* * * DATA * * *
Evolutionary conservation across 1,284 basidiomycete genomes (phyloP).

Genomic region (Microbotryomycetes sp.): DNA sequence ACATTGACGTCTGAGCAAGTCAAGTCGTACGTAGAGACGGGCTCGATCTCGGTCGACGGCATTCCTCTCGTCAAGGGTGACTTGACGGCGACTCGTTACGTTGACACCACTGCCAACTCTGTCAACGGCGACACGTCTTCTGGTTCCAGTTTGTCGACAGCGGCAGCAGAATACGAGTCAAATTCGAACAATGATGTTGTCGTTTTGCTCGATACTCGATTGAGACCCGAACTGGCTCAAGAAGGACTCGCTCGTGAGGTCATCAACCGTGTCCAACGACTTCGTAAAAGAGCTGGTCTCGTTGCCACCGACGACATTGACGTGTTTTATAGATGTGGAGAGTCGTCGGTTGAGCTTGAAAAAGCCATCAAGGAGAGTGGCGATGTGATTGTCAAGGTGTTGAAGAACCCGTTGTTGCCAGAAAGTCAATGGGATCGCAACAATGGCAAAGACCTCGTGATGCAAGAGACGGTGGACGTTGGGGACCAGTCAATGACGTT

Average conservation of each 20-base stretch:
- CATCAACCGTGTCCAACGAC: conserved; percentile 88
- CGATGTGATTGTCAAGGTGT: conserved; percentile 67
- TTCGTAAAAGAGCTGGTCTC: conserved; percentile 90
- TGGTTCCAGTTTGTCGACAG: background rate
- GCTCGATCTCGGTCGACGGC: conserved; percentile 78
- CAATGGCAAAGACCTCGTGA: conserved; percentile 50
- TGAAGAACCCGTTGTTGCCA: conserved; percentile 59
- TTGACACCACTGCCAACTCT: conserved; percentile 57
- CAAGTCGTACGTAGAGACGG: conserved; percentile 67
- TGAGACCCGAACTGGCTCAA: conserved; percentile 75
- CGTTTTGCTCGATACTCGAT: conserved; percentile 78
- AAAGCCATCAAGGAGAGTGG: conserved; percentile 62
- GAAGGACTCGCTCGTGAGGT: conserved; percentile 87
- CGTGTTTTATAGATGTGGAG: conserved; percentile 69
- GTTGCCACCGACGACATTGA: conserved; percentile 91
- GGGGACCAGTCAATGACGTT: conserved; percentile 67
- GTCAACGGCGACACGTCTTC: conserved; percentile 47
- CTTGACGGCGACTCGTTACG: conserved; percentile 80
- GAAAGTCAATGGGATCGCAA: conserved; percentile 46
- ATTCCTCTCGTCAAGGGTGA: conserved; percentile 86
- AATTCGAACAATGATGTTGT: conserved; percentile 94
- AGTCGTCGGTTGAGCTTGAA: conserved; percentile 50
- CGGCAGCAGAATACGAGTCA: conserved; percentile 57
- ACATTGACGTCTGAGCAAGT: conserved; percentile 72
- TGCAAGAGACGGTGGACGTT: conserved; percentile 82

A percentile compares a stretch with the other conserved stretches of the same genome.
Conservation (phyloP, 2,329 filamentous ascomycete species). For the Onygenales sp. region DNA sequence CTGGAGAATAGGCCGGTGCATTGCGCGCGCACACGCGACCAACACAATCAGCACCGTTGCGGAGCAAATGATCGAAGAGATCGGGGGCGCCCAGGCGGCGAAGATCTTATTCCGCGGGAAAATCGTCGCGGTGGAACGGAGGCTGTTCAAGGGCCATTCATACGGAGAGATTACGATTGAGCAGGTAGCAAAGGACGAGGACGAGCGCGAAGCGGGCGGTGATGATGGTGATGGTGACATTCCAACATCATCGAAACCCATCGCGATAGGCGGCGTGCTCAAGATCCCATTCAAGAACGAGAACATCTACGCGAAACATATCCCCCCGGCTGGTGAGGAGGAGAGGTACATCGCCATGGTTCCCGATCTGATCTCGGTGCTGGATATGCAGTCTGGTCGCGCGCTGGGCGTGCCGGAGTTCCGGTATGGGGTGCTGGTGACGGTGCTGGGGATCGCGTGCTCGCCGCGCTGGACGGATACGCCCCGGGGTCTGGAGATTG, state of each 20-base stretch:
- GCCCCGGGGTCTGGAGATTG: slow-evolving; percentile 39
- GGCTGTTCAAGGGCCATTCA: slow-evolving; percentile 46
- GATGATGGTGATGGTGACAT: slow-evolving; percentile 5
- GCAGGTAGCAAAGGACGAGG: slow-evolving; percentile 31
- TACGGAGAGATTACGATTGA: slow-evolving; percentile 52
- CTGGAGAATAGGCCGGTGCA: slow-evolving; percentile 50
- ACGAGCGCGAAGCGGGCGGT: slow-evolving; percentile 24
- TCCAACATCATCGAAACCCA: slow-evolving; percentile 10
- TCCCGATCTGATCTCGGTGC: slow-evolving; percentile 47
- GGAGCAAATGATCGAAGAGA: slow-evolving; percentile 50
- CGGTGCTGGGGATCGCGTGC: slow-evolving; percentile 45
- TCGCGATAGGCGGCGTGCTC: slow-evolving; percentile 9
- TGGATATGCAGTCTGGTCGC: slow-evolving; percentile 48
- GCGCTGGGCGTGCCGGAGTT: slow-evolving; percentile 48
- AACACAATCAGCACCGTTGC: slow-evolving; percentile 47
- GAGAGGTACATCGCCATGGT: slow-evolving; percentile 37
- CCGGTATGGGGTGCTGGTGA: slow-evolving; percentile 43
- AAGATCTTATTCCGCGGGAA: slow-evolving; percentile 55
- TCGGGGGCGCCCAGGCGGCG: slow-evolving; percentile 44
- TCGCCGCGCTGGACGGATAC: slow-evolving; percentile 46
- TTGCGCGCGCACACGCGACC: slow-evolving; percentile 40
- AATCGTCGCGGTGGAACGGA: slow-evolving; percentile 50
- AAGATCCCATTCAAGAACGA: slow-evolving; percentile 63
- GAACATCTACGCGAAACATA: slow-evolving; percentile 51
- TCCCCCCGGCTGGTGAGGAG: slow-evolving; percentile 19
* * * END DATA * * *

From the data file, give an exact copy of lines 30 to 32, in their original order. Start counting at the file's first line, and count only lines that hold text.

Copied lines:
Conservation (phyloP, 2,329 filamentous ascomycete species). For the Onygenales sp. region DNA sequence CTGGAGAATAGGCCGGTGCATTGCGCGCGCACACGCGACCAACACAATCAGCACCGTTGCGGAGCAAATGATCGAAGAGATCGGGGGCGCCCAGGCGGCGAAGATCTTATTCCGCGGGAAAATCGTCGCGGTGGAACGGAGGCTGTTCAAGGGCCATTCATACGGAGAGATTACGATTGAGCAGGTAGCAAAGGACGAGGACGAGCGCGAAGCGGGCGGTGATGATGGTGATGGTGACATTCCAACATCATCGAAACCCATCGCGATAGGCGGCGTGCTCAAGATCCCATTCAAGAACGAGAACATCTACGCGAAACATATCCCCCCGGCTGGTGAGGAGGAGAGGTACATCGCCATGGTTCCCGATCTGATCTCGGTGCTGGATATGCAGTCTGGTCGCGCGCTGGGCGTGCCGGAGTTCCGGTATGGGGTGCTGGTGACGGTGCTGGGGATCGCGTGCTCGCCGCGCTGGACGGATACGCCCCGGGGTCTGGAGATTG, state of each 20-base stretch:
- GCCCCGGGGTCTGGAGATTG: slow-evolving; percentile 39
- GGCTGTTCAAGGGCCATTCA: slow-evolving; percentile 46